Disease Prevention: Despite on going national efforts to improve quality of care for people with chronic diseases, opportunities exist for refocused approaches to better organize healthcare.  One approach would involve an integrative or “tri-prevention” model of care that is organized around the natural history of most chronic diseases.  Prevention programs would consist of primary, secondary, and tertiary components rather than fragmented programs with goals designed to target one specific area. To improve the overall health of the population and reduce the burden of chronic diseases, we will conduct innovative research that targets primary, secondary, and tertiary prevention of chronic diseases in diverse populations.

References

1.   Institute of Medicine. Unequal Treatment – Confronting Racial and Ethnic Disparities in Health Care. Smedley BD et al. (Eds). National Academy Press, Washington, DC 2002.

2.   Census Bureau. (2008). State and County Quick Facts:  South Carolina. Retrieved March 27, 2008 from:  http://quickfacts.census.gov/qfd/states/45000.htm;.

3.   South Carolina Department of Health and Environmental Control. (2006). The Burden of Heart Disease and Stroke in South Carolina: Division of Cardiovascular Health.  Retrieved March 27, 2008 from: http://www.scdhec.gov/cvh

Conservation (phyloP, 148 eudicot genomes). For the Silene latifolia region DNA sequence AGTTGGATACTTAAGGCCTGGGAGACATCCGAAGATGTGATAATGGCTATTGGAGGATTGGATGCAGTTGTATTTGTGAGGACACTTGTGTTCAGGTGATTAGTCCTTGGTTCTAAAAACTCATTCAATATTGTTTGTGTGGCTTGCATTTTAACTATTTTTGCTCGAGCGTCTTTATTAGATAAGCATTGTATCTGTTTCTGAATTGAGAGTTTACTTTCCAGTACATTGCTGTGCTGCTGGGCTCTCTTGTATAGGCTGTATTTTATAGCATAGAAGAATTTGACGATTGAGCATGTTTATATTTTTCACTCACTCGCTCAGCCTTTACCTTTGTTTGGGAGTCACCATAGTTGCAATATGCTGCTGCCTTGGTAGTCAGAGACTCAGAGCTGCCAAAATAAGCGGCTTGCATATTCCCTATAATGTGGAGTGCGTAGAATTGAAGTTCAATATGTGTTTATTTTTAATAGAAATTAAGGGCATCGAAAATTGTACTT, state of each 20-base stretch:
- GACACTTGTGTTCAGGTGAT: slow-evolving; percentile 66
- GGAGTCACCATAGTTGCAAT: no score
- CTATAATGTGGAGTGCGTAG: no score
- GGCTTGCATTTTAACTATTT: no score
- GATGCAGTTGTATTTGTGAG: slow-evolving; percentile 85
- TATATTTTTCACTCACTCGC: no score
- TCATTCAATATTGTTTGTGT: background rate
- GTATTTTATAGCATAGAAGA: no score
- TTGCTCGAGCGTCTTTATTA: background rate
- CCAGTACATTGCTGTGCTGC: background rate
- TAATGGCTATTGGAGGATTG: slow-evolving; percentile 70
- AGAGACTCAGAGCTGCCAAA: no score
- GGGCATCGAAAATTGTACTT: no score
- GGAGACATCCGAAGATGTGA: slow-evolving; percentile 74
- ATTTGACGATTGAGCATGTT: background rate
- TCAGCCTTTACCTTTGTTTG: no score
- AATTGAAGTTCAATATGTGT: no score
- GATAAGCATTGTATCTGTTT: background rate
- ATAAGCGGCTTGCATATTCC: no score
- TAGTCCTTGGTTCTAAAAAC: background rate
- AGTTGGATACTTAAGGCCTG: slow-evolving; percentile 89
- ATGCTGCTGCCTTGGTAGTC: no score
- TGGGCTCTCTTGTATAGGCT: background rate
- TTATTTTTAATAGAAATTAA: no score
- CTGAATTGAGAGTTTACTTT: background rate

4.   South Carolina Department of Health and Environmental Control. (2002). South Carolina Behavior Risk Factor Surveillance System.  Retrieved March 27, 2008 from:  http://www.scdhec.gov/hs/epidata/brfss2002.htm#diabet.

5.   Johnson, M. G., Hardy, W. R., Mosley, C. M., Andrews, V. C., & Bolick-Aldrich, S. W. (2005). South Carolina Cancer Facts and Figures 2004-2005.: South Carolina Cancer Registry, Office of Public Health Statistics and Information Services, South Carolina Department of Health and Environmental Control and the American Cancer Society.

6.   Sung NS, Crowley WF, Jr., Genel M, et al. Central challenges facing the national clinical research enterprise. Jama. Mar 12 2003;289(10):1278-1287.

7.   S. Saha, M. Freeman, J. Toure, K. M. Tippens, and C. Weeks, Racial and Ethnic Disparities in the VA Healthcare System:  A Systematic Review. 2007, Department of Veterans Affairs.  Veterans Health Administration.  Health Services Research & Development: Washington.

8.   J. Merchant, C. Coussens, and D. Gibert, Eds. Rebuilding the Unity of Health and the Environment in Rural America. 2006, The National Academies Press: Washington, DC.